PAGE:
Fortunately for me, the man who approaches the table, warmly shakes my hand and orders and espresso, shows no sign of the pomp and praise affiliated with his name. In fact, he seems mildly surprised by my interest in his work. As we talk, I get the solid impression that I am speaking to a man who is most at home discussing what he does best. He draws inspiration for his novels from the most ordinary of places, such as his home in Slovenia’s Styria region (bordering Austria) and what he has experienced in life; naturally, not omitting the war and violence he witnessed firsthand all those years ago. “Without life experience,” he says, “it can’t be done.” I inquire briefly about his feelings on Slovenia gaining its independence in 1991. We agree that a lot has changed since then. “There was so much hope,” he said. “We dreamt of democracy and woke up in capitalism.” When I ask if that means he is disappointed with the direction the country has gone, he shrugs and adds that he certainly wouldn’t want to change it or go back, but admits that there is certainly room for improvement in many different areas.
Jančar knows that his literature can be demanding, as he often employs the use of complex and occasionally dark themes. One of his best known works, The Galley Slave (Galjot), deals with a variety of issues, all taking place in late medieval Europe during an outbreak of the plague. Here the reader encounters an individual struggling to survive in the cruel days of the inquisition, constantly on the run from the powers that be. The inquisition itself appears as a step away from religion, creating an atmosphere of horror in the name of “good” while also seeking out “foreigners” and anyone who strays beyond the confines of the norm, to blame them for a series of unfortunate events that has overrun the land. It is in work such as this that Jančar covers different points of the human timeline, through a myriad of characters who have either suffered or are suffering great injustices, forcing them to contemplate some of the bleaker tropes of human existence: Facing death, violence, prison, morality, and a wish for a freer humanity. It is in their joy and misery that the face of humanity is exposed – both for better and for worse.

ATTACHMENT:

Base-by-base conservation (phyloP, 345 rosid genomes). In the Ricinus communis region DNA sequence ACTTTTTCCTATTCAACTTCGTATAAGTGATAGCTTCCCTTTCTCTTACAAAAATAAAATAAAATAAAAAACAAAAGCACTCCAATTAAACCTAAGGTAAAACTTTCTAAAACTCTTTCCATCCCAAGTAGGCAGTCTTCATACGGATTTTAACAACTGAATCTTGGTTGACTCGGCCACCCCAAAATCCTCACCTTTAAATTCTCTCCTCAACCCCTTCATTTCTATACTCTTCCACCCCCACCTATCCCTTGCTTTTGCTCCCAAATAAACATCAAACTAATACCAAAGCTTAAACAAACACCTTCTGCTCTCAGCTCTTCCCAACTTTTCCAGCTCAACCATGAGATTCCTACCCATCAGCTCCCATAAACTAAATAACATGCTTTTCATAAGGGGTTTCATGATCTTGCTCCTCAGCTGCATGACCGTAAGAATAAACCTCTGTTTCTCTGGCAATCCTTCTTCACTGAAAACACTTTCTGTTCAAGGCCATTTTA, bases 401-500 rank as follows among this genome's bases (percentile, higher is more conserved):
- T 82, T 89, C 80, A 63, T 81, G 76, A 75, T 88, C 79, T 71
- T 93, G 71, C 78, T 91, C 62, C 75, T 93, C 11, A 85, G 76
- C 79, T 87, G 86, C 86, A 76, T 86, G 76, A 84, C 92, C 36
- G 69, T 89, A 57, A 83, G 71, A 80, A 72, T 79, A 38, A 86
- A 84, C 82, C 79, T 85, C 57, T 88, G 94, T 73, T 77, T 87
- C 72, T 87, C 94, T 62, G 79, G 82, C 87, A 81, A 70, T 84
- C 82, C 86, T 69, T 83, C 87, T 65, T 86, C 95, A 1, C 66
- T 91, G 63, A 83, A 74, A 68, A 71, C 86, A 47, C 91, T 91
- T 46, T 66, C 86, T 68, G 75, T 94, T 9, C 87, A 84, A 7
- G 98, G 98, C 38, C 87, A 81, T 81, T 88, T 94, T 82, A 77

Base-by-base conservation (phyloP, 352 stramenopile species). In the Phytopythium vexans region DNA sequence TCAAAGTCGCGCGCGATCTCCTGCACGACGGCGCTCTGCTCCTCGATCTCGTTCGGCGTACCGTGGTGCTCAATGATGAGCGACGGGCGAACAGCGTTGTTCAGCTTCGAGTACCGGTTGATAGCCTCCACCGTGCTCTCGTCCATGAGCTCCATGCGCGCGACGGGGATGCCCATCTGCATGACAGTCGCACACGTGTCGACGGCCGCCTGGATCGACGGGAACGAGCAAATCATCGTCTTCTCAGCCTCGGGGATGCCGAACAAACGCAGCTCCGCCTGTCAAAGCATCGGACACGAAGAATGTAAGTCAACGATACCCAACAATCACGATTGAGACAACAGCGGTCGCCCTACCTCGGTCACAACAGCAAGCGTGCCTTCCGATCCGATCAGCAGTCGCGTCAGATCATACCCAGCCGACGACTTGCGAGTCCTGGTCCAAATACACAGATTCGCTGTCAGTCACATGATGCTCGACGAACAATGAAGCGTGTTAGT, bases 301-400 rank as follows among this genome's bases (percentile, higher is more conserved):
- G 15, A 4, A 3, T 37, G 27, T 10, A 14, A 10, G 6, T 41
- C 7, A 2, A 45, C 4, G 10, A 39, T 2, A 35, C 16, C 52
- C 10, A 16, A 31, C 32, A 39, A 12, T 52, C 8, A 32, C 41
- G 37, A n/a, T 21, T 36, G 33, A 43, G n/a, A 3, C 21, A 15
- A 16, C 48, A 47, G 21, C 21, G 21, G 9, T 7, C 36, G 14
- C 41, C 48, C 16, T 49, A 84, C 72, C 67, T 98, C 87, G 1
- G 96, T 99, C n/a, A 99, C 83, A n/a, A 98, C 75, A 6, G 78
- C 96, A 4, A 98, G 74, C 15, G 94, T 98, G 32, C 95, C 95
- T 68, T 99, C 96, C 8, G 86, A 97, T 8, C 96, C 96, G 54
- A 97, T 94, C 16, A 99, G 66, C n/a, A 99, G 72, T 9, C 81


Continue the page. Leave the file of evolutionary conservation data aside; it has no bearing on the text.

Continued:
Despite my best efforts, Mr. Jančar picks up the tab and, just like that, our time is up. Together we make our way towards the famous Nama department store and Slovenska Street. The gently sloping road ahead is one I know well, having walked it many times before. Boasting a statue of the country’s most prized poet, France Prešeren, I know from experience that Ljubljana’s main square will be glimmering modestly, even on a cloudy Monday morning. As we part ways, I find myself reflecting on the last half hour, as I wait for my bus amongst the legions of the only-slightly-sleepy. Before most have even started their days, I have had the honor of meeting with a man humble enough to be happy that his books are read, and a man wise enough to know the power that mere paper contains. That, I can most certainly say, is the definition of a good morning.